In my last post, I talked about email lists and my motivation – a good friend and her complaint about the amount of spam trying to persuade her to buy email lists.
“I know you are against buying lists, but why?” she said. I don’t have the amount of time we had at lunch, and she was buying, so I need to make it brief for the blog.
I won’t spend time talking about the miserably low response rate on a cold email list.
First some context: Since we now sign up for many things on the web, the owners think they can oblige the ‘victim’ to impart much information – and on a web the owner can make those fields mandatory – in order to get to where they wish to go. The worst I have found is IDG and its MacWorld conference. In order to get the pass for this event, one needs to complete pages of information. Even if, as my colleague did and stated that he was retired, he was still obliged to fill out his authority and spend for many different IT segments. You can imaging his diligence and the veracity of the information he submitted – but there was no other way to get to his desired outcome, the printed badge. How meaningful is that data?
I also get bored with the multitude of questions on the forms, so in recent years I have been a ‘Chicken Sexer’, a ‘Coronation Programme Seller’ (you probably have to be a Brit for that one) and a ‘MYOBB’ (that too). How much value does that data have?
That’s the stuff you are being sold as ‘quality’ data upon which your email list purchase is justified.
And finally, for the background, and to give you another data point on how up to date and accurate such lists can be. I was a corporate VP for quite a few years, but I left that job over seven years ago. For various reasons, the email address remains valid, but essentially intra-company only. Regular spam still arrives at that address. A lot of it.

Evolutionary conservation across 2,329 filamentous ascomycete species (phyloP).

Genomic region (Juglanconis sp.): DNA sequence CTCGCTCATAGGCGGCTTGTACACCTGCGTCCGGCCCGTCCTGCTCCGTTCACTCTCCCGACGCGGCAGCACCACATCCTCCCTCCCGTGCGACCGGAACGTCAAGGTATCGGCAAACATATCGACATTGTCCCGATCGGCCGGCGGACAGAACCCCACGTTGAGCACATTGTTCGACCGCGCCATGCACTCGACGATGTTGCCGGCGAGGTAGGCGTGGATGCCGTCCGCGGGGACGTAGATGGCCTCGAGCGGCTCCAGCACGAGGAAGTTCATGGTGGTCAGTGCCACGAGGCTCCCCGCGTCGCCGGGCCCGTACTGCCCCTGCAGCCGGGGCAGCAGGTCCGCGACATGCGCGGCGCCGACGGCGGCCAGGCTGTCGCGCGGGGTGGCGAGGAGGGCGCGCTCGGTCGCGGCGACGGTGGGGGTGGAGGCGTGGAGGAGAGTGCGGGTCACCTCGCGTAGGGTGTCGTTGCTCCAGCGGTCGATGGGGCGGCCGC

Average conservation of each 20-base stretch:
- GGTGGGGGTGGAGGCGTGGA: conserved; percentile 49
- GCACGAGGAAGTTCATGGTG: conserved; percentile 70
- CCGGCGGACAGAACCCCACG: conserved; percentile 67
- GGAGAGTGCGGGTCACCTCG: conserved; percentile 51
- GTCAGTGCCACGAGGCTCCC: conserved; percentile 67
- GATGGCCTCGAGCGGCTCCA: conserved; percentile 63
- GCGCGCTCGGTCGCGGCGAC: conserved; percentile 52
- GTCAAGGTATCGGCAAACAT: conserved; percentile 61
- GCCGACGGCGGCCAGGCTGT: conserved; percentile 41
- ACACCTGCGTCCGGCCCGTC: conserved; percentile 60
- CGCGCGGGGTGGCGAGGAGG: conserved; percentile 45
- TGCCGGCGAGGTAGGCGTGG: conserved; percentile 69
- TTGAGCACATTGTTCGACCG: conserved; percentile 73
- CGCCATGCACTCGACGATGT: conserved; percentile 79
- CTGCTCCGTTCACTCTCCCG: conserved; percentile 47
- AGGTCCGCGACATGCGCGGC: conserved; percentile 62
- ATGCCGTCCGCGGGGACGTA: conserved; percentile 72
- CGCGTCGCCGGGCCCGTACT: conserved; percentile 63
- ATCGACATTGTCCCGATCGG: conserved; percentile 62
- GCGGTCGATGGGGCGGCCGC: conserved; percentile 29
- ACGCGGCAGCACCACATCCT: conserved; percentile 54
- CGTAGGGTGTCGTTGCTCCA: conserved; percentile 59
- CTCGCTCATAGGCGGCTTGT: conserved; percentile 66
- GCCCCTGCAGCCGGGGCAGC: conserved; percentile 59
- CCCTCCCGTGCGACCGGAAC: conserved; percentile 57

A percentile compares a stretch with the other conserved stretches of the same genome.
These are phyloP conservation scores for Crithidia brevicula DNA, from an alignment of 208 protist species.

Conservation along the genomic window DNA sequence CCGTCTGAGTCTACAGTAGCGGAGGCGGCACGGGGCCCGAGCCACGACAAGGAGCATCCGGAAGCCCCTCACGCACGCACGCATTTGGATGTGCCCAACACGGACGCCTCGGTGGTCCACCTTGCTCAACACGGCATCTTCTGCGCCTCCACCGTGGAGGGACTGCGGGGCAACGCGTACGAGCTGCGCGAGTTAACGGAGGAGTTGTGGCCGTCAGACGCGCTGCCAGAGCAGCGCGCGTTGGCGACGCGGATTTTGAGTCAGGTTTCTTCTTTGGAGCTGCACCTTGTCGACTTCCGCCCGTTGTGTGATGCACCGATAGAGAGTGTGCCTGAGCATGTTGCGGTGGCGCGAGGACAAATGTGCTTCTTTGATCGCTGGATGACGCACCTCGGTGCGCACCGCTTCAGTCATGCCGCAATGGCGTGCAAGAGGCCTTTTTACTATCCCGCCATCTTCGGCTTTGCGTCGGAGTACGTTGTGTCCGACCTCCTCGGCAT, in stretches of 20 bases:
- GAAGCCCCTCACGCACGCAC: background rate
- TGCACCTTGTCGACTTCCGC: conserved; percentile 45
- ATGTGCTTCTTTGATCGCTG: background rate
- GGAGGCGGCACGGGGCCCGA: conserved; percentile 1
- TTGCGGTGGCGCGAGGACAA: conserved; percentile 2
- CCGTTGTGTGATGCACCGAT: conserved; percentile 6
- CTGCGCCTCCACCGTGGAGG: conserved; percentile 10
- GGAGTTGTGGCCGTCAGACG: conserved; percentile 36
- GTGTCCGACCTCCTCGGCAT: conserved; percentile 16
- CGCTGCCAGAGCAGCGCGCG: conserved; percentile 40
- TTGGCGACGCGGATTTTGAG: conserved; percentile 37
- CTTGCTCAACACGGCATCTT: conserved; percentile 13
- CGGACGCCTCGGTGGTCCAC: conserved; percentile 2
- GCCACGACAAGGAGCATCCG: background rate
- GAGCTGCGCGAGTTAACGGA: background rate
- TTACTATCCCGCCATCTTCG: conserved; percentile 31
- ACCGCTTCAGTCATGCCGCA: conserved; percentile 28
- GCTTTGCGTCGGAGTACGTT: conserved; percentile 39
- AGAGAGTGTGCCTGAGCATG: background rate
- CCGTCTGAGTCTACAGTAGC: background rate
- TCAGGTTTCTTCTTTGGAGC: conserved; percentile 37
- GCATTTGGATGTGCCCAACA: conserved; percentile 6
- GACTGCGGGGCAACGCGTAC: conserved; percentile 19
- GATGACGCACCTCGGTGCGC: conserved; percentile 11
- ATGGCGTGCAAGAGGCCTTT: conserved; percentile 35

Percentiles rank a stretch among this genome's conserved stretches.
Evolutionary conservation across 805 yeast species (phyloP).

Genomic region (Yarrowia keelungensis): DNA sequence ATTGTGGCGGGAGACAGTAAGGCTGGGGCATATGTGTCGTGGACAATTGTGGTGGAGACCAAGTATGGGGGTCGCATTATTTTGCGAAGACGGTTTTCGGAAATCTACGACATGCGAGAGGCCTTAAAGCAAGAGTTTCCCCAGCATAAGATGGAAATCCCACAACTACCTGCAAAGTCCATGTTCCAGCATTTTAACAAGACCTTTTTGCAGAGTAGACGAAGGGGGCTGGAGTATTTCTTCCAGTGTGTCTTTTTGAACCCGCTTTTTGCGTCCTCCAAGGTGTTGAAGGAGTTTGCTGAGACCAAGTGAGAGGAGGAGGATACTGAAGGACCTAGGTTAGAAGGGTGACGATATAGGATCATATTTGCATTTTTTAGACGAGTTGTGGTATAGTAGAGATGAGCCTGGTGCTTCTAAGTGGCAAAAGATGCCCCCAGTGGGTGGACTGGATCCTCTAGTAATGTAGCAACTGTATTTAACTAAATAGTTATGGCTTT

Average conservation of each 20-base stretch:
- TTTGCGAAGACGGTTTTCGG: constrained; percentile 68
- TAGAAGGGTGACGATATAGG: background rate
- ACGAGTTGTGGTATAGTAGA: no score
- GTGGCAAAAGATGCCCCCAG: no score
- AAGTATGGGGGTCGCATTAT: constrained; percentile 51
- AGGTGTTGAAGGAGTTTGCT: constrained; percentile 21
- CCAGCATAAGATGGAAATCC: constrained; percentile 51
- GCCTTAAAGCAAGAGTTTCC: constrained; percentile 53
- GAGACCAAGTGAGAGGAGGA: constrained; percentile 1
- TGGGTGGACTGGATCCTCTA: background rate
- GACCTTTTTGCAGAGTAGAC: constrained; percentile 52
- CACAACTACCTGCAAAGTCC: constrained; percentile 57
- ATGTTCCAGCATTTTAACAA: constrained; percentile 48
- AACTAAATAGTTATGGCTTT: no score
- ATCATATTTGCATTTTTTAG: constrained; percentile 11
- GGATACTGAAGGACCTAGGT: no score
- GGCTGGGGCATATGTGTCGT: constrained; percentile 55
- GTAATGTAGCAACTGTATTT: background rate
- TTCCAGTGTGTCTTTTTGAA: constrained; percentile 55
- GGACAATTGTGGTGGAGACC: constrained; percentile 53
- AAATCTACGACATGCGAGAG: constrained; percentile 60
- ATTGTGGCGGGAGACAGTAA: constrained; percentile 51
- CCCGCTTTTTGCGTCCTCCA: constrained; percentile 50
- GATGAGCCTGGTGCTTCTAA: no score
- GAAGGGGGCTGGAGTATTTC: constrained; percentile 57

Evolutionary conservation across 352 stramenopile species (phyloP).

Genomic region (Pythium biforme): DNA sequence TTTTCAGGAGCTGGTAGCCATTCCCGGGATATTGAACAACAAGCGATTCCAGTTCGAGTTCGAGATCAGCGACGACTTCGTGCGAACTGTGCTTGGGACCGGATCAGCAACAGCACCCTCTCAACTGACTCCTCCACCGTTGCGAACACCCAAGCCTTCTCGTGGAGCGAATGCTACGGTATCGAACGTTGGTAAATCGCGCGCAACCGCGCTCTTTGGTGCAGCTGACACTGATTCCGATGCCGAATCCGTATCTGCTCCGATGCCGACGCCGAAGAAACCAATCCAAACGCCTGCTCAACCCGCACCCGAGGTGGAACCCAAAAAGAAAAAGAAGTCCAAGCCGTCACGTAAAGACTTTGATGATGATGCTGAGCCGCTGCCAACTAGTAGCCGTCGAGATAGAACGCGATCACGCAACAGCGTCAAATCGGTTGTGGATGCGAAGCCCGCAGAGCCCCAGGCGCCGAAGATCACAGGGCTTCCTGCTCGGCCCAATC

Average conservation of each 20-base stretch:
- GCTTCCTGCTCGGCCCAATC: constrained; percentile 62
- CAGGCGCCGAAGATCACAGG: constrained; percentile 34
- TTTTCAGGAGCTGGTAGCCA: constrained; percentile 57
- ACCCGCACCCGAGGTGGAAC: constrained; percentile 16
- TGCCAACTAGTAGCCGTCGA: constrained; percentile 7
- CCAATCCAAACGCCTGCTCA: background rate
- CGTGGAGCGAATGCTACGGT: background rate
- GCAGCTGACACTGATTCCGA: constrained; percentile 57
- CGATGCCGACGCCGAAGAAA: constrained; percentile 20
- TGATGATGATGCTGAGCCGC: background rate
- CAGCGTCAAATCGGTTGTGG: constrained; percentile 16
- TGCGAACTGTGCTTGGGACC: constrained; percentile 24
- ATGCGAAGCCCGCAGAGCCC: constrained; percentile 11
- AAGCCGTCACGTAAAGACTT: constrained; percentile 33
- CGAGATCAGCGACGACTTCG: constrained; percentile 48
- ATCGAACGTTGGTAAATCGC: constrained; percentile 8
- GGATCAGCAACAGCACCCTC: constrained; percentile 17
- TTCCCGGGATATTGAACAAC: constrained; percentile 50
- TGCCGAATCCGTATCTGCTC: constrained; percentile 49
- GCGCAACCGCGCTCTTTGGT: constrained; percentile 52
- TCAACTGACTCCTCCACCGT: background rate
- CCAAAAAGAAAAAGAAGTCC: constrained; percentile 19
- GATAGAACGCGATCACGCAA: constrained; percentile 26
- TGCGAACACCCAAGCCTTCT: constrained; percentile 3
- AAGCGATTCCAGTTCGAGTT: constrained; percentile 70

So that’s the data quality of many, many of the lists out there – the ones you are being beseeched to purchase. But, oddly, that isn’t my major beef with buying email lists – though that should be enough to put you off for life. No, my big issue is that most of us are trying to build a business where we build a relationship with our customers, not to make a fast buck.
To build a relationship, one that has value for your business and for your customer, takes time. Trust is an essential part of a relationship. And trust only comes over time. There isn’t a quick fix way to build a relationship. It always takes time. Always. And a purchased email list may look like a quick and easy way to get to new business. But it isn’t.
So, should you use email and lists? ABSOLUTELY! But lists that have value are the ones you build yourself, one customer, one relationship at a time. And you must use them to communicate (and I DO mean communicate, that is both ways) with your customers.
There is another, complementary, way that works for some too. That’s to partner with an organization you know and trust, whose customers would genuinely get value from your products and services. Work with them, don’t “buy” their list (and if they would sell it to you, that raises a red flag), have THEM send out a communication to their customers and then you are working with a list where trust, albeit not with you, is already established. This can work well, especially if a reciprocal arrangement is possible. They send for you, you email your customers for them. Or include information in e.g. your regular newsletter if not an email list and folks can then join your list as a subscriber.
But, and it’s a big but, the information must always be of value to the recipient. Otherwise you will damage your relationship, your trust and your brand.
Comments are closed.